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Oregon climber dies on Mount Hood, others stranded, officials say


A mountain climber in Oregon who had to be airlifted Tuesday from Mount Hood after falling around 1,000 feet has died, officials said.

The man had been rescued by an Oregon Army National Guard chopper and was brought to a hospital in Portland but was pronounced dead after arriving, the Clackamas County Sheriff’s Office said.

A few other climbers in two separate groups also were stranded on the mountain, one of whom was believed to have sustained non-life threatening injuries, officials said.

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According to a tweet from the sheriff’s department, four climbers were receiving help from rescuers to get down the mountain while another three were said to be “safely making their way down” on their own.

Of the party of four, which includes the injured climber, another person is “experiencing difficulty moving,” officials said.

“Rescuers continue to help them as they race the clock,” the tweet said.

The group of three successfully made their way to the Timberline Lodge, the sheriff said on Twitter.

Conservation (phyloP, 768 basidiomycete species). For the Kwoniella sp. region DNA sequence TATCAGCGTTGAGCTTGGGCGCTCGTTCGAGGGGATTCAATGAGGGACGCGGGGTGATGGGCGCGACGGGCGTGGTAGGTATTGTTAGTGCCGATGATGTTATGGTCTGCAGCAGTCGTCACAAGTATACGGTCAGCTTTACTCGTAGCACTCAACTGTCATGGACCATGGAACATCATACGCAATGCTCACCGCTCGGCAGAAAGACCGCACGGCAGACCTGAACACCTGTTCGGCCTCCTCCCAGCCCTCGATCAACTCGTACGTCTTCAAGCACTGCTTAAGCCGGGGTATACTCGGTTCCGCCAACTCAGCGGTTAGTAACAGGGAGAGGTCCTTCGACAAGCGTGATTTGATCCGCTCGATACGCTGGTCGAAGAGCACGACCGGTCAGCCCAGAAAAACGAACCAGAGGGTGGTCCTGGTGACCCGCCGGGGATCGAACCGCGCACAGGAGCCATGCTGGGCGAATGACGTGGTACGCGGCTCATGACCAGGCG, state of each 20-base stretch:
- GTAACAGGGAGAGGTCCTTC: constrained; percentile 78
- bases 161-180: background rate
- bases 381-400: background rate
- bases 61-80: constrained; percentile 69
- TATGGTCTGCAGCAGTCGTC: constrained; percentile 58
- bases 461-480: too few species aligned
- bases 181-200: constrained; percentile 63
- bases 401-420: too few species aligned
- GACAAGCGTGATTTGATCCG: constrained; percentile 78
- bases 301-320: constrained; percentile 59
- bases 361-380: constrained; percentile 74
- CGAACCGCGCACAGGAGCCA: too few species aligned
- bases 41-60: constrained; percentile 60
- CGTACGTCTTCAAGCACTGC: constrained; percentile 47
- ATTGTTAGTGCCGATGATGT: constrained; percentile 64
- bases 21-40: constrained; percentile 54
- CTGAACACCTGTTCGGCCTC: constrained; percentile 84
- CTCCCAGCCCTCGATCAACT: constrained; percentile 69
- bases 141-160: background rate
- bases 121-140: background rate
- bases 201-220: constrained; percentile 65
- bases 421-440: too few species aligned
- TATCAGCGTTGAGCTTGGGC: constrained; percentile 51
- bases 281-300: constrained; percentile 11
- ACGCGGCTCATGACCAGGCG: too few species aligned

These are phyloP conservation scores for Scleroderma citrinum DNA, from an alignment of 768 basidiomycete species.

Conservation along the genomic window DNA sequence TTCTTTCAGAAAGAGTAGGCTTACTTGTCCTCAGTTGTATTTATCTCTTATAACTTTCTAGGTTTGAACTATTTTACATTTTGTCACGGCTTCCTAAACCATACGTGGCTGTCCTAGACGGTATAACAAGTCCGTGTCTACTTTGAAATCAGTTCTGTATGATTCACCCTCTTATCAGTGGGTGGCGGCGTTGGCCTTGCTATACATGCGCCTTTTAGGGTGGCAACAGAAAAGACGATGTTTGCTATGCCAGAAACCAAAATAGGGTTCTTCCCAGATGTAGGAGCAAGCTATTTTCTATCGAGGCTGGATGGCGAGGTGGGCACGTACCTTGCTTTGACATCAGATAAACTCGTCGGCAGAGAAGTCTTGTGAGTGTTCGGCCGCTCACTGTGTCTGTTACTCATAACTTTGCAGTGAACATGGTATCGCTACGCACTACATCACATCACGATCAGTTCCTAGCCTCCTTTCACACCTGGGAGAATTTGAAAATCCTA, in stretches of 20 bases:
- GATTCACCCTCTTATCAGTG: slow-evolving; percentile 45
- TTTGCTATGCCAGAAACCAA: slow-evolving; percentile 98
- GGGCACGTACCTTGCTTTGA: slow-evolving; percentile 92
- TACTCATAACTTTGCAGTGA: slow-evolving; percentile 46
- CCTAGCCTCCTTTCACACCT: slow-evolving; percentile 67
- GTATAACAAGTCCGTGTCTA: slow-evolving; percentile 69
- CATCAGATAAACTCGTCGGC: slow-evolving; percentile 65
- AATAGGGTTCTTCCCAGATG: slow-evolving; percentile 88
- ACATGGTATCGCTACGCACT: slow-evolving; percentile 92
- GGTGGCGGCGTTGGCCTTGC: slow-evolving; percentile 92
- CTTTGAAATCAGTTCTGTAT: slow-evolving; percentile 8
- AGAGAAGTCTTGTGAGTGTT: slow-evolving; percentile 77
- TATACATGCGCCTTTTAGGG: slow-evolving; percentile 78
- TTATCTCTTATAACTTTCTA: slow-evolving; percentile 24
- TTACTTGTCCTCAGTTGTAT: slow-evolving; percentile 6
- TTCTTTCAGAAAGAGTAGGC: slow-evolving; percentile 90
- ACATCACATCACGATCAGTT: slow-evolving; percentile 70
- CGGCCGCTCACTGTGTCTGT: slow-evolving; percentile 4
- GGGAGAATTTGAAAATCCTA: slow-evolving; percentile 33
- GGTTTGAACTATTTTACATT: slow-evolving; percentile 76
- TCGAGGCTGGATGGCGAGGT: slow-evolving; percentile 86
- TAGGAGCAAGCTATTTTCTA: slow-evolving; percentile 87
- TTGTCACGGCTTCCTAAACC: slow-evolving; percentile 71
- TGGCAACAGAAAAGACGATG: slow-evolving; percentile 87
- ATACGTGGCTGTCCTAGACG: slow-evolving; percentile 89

Rescue crews were called to the scene Tuesday morning following reports of a fallen climber and potentially others who were stranded on the Hogsback area of the mountain, near the summit.

Mount Hood, the state’s tallest mountain, is a popular climbing site frequented by thousands of climbers every year.

The peak is notorious for loose ice and rocks in warm weather. The sun has been out this week and the temperature was right around freezing at the spot where the climber fell, according to Russell Gubele of the Mountain Wave Search and Rescue.

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“This is the kind of weather conditions and the time of year where you often get falling ice, falling rocks and problems,” Gubele said. “It sounds like the conditions up there are very unsafe right now.”

Officials said earlier that it was imperative the climbers got off the mountain due to a storm expected Wednesday.

“It’s going to get darker, it’s going to get colder, it’s going to get windier and the overall conditions will worsen at night,” Sgt. Brian Jensen, a sheriff’s department spokesman, said. “We are trying to do everything we can to get everyone down safely before that hits.”

The Associated Press contributed to this report.





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